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September is looking like a good time for art lovers in London. Not only will we see the reopening of more of our most cherished and frequented galleries, but there is a treasure-trove of online exhibitions, film screenings, discussions and courses too for those who’d prefer to bring the gallery to them.
Saatchi will be welcoming the public back this Autumn – with an all-new exhibition showcasing the work of some of the next generation’s most talented artists. London Grads Now will feature contributions from over 150 graduating students from the capital’s leading fine arts colleges; with more than 200 works on display – and many for the first time.
As part of their ongoing commitment to providing a platform for emerging British artists, Saatchi have dedicated seven of their gallery spaces to house the graduate’s work – each individually curated by the students and lecturers themselves. The exhibition runs from September 3rd – 25th, and tickets for non-members are £3. All visitors, including members are encouraged to book a timed ticket online to attend.
“This exhibition of London-wide MA graduates is an incredible opportunity to celebrate the work of a new generation of artists and recognise the resilience of the human spirit”. – Juan Bolivar (Curator for the selection of works from UAL: Camberwell, Chelsea, Wimbledon).
From a glimpse at tomorrow’s creative pool of talent, to the work of a bonafide veteran: the art of Georg Baselitz, one of Germany’s most celebrated artists has encompassed everything from painting, sculpture and printmaking – in an impressive career that has lasted over 50 years. You can catch his latest exhibition, Darkness Goldness from September 4th in Mason’s Yard at White Cube Gallery.
Those who may be familiar with the work of Baselitz would probably recall his numerous pieces centred around hands and feet; most notably his Heroes series of the mid-1960’s: a collection of work depicting numerous figures amongst dilapidated backdrops with over-accentuated hands. That notorious part of our anatomy most difficult to draw, Baselitz has once again channeled inspiration from these extremities for Darkness Goldness; with oil and gold painted hands emerging from out of blackness, his more realistic ink-on-paper drawings, and a collection of the artist’s new sculptures – including a pair of fire-gilded bronze bas-relief hands.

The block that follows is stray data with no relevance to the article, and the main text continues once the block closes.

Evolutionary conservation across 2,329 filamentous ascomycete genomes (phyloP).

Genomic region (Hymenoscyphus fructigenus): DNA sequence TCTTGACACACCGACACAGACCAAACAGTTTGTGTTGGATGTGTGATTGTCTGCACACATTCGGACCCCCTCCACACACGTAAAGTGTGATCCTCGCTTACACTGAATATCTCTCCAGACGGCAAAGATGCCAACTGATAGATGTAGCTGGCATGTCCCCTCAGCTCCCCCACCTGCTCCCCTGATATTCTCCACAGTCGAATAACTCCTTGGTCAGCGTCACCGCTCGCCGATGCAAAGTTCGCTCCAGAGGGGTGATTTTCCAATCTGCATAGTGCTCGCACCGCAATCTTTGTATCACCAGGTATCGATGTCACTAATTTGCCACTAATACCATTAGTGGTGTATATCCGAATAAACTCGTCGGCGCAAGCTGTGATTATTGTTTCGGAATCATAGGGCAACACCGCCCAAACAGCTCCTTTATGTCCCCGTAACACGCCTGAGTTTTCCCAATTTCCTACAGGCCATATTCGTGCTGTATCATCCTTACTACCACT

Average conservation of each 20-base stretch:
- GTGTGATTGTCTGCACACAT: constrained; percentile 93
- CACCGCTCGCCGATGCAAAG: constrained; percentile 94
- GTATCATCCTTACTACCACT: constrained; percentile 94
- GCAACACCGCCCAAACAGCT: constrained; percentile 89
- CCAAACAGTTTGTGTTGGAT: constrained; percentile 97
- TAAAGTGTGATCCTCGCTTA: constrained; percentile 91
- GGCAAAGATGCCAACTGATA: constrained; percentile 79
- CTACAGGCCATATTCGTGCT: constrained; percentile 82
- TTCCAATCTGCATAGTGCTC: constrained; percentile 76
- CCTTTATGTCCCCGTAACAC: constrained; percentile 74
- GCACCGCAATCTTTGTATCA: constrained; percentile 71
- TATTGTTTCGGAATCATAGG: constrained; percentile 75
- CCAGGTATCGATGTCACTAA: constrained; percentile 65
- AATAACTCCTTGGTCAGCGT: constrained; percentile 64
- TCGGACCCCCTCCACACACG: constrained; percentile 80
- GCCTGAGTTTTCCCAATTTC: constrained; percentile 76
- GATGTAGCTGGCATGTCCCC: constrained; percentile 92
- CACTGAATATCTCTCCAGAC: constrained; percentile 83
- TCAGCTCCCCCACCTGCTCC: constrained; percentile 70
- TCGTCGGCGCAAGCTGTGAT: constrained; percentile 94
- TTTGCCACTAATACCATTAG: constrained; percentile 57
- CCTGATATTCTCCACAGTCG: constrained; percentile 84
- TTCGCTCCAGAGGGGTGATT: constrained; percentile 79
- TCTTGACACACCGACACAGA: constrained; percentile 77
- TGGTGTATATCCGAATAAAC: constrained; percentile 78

Tate Modern have added a number of exciting online events to their calendar this September that you can tune into, with an opportunity too to join in the discussion. Kicking off first will be the screening of a new video essay Sordid Scandal; courtesy of Argentinian artist Amala Ulman.
Described as ‘a comic exploration of identity and artistic persona’, Ulman’s work here is presented in the visual form of a PowerPoint presentation – and is inspired by the legacy of Andy Warhol’s oeuvre. The gallery will be hosting an online discussion between Ulman and Gilda Williams on the 7th which aims to further explore the themes in the artist’s work, as well as the influence of Warhol.
Making it’s return to Tate Modern from September 17th too will be Queer and Now; an immersive platform for the LGBTQIA+ community to have their voices heard alongside queer artists, activists and cultural producers – with a trio of free live events in partnership with UK Black Pride. Currently in its third year, Queer and Now is an opportunity to contribute, critique or just celebrate creativity in queer culture.
If you happen to be out-and-about by the riverside this month, be sure to make a detour past Hayward Gallery at Southbank Centre – with an outdoor exhibition celebrating the contributions of key workers and frontline staff during the pandemic. Everyday Heroes features more than 40 portraits of ordinary people doing extraordinary things in our local community.